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British Prime Minister Boris Johnson says NATO leaders do not see China as an adversary in the same way that the military organization views Russia, but that they must come to terms with the Asian giant’s growing influence.
Johnson told reporters at a NATO summit in Brussels Monday that China is “a gigantic fact in our lives and a new strategic consideration for NATO.”
He says “I don’t think anybody around the table today wants to descend into a new Cold War with China.”
He says the leaders of the 30-nation alliance “see challenges, they see things that we have to manage together, but they also see opportunities, and I think that what we need to do is to do it together.”
NATO leaders are set to endorse a communique later laying out their view of China and how its rising influence and the security challenges it poses should be managed.
BRUSSELS— President Joe Biden is reaffirming the U.S. commitment to NATO’s mutual-defense pact as he makes his first visit to the alliance since taking office.
After meeting Monday with NATO Secretary General Jens Stoltenberg shortly arriving at the alliance’s headquarters in Brussels, Biden says the U.S. takes Article 5, which guarantees that an attack on one NATO nation is considered an attack against all, “as a sacred obligation.”
He adds: “I just want all of Europe to know that the United States is there. The United States is there.”
Biden said the alliance is “essential for America” and said he looked forward to discussing challenges from Russia and China with other leaders at the daylong summit.
BRUSSELS — Belgian Prime Minister Alexander De Croo says NATO allies are looking to put the past behind them, after four stormy years under the Trump administration and infighting between member countries.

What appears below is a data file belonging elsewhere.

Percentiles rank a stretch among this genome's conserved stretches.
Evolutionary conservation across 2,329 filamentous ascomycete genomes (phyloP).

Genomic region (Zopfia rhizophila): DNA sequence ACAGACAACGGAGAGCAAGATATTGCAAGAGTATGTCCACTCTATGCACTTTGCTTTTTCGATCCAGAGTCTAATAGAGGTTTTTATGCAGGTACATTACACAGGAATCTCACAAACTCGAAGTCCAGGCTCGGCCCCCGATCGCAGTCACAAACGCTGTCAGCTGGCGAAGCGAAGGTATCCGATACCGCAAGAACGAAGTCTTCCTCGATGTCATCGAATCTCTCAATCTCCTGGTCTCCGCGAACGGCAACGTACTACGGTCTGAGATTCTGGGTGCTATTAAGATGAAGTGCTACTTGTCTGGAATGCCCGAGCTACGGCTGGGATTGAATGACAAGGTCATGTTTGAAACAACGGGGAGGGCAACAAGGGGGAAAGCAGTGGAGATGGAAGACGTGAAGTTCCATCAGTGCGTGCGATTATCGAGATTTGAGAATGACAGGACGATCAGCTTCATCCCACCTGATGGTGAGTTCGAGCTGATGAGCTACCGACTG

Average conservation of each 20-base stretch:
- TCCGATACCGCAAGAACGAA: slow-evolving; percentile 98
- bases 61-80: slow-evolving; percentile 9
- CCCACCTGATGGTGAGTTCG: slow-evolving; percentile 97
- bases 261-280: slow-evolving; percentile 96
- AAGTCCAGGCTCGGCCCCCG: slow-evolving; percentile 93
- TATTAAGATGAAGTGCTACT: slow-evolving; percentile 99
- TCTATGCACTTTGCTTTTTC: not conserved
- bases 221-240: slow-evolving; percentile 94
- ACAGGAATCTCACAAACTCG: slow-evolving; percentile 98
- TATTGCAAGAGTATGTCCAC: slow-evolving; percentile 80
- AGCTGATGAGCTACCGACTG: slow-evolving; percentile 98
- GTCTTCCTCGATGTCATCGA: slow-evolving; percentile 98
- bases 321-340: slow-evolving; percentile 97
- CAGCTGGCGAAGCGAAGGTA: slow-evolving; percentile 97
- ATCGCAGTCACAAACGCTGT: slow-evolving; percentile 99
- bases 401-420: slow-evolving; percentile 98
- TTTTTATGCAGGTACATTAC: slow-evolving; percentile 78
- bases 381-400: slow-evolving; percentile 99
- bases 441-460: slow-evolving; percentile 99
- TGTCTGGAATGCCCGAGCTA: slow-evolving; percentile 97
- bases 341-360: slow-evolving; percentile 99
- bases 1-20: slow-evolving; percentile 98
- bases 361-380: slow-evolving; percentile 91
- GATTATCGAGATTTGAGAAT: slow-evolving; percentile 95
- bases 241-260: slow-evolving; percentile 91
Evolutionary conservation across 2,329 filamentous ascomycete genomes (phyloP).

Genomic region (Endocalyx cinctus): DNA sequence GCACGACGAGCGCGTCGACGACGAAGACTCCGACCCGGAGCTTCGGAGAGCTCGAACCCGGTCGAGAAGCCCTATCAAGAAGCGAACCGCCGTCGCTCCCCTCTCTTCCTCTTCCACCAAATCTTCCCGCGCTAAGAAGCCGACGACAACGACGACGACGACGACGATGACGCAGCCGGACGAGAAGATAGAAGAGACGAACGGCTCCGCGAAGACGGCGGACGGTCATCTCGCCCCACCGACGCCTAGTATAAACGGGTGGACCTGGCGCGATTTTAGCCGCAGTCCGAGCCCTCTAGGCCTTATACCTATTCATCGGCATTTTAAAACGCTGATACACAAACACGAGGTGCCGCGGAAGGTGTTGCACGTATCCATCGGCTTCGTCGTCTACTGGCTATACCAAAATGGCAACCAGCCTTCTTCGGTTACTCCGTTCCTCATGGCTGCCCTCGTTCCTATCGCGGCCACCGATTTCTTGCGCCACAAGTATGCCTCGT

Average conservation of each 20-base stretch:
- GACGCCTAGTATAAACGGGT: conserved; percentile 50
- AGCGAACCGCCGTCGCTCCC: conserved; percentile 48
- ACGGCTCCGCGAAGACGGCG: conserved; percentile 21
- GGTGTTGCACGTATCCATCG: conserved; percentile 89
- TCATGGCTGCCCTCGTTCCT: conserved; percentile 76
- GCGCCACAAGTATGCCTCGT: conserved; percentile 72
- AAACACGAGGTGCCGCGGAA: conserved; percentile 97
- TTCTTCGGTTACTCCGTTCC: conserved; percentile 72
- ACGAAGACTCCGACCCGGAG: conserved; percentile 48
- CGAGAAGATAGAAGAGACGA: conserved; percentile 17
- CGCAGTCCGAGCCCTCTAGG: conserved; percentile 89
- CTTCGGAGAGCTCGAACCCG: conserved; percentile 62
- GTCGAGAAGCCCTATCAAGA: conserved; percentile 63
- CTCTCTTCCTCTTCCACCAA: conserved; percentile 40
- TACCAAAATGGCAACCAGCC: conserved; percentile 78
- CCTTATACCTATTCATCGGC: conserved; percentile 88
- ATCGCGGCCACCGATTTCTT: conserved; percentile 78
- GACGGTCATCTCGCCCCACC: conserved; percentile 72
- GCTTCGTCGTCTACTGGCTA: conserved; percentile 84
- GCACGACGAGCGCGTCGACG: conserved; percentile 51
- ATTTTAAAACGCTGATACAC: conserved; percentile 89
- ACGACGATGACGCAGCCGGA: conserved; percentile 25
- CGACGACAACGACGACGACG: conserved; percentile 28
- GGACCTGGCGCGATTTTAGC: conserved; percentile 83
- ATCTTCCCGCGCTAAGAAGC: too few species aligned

De Croo said at a NATO summit Monday that “we’re coming out of turbulent times, where we had major disagreements on a lot of things that are really at the basis of this alliance.”
He says that “I think now we are ready to turn the page.”
Trump routinely berated other NATO countries for not spending enough on defense and even threatened to pull the U.S. out of the world’s biggest security organization.
Rows have also simmered between Turkey, France and Greece over aggressive Turkish military actions in the Mediterranean and Ankara’s contentious energy exploration work in waters off Cyprus.
BRUSSELS — German Chancellor Angela Merkel says Russian disinformation is one issue that will be discussed at Monday’s NATO summit.
Merkel said as she arrived at the gathering that “hybrid challenges” are a growing issue — “cyberattacks, and particularly with a view to Russia, of course, disinformation campaigns.” She added that “many allies in NATO, including Germany, are affected.”
Merkel said the summit also will discuss the situation in Ukraine, “where we see great challenges, of course,” and the situation in Belarus.
U.S. President Joe Biden will meet Russian President Vladimir Putin in Geneva later this week.
BRUSSELS — NATO Secretary-General Jens Stoltenberg says the 30-nation military alliance aims to set aside the divisions of the Trump era and focus on the security challenges posed by Russia and China.
Stoltenberg says that NATO leaders are meeting Monday “at a pivotal moment for our alliance, and today we’ll open a new chapter in our trans-Atlantic relationship.”
His remarks in Brussels came before he chairs a first NATO summit involving U.S. President Joe Biden.
NATO was roiled for four years under President Donald Trump. Many allies are hoping to secure Biden’s assurances that the United States will stand by them in times of conflict.
Stoltenberg says the leaders also want to reaffirm NATO’s “dual-track approach” to Russia involving military deterrence, like the deployment of alliance troops in the Baltic countries and Poland, and dialogue.
After a series of meetings in Brussels, including with EU leaders, Biden heads to Geneva for talks with Russian President Vladimir Putin on Wednesday.
Stoltenberg played down the level of tensions with China, but he says NATO should take a firmer approach toward Beijing.
He says that “we are not entering a new Cold War, and China is not our adversary, not our enemy. But we need to address together as an alliance the challenges that the rise of China poses to our security.”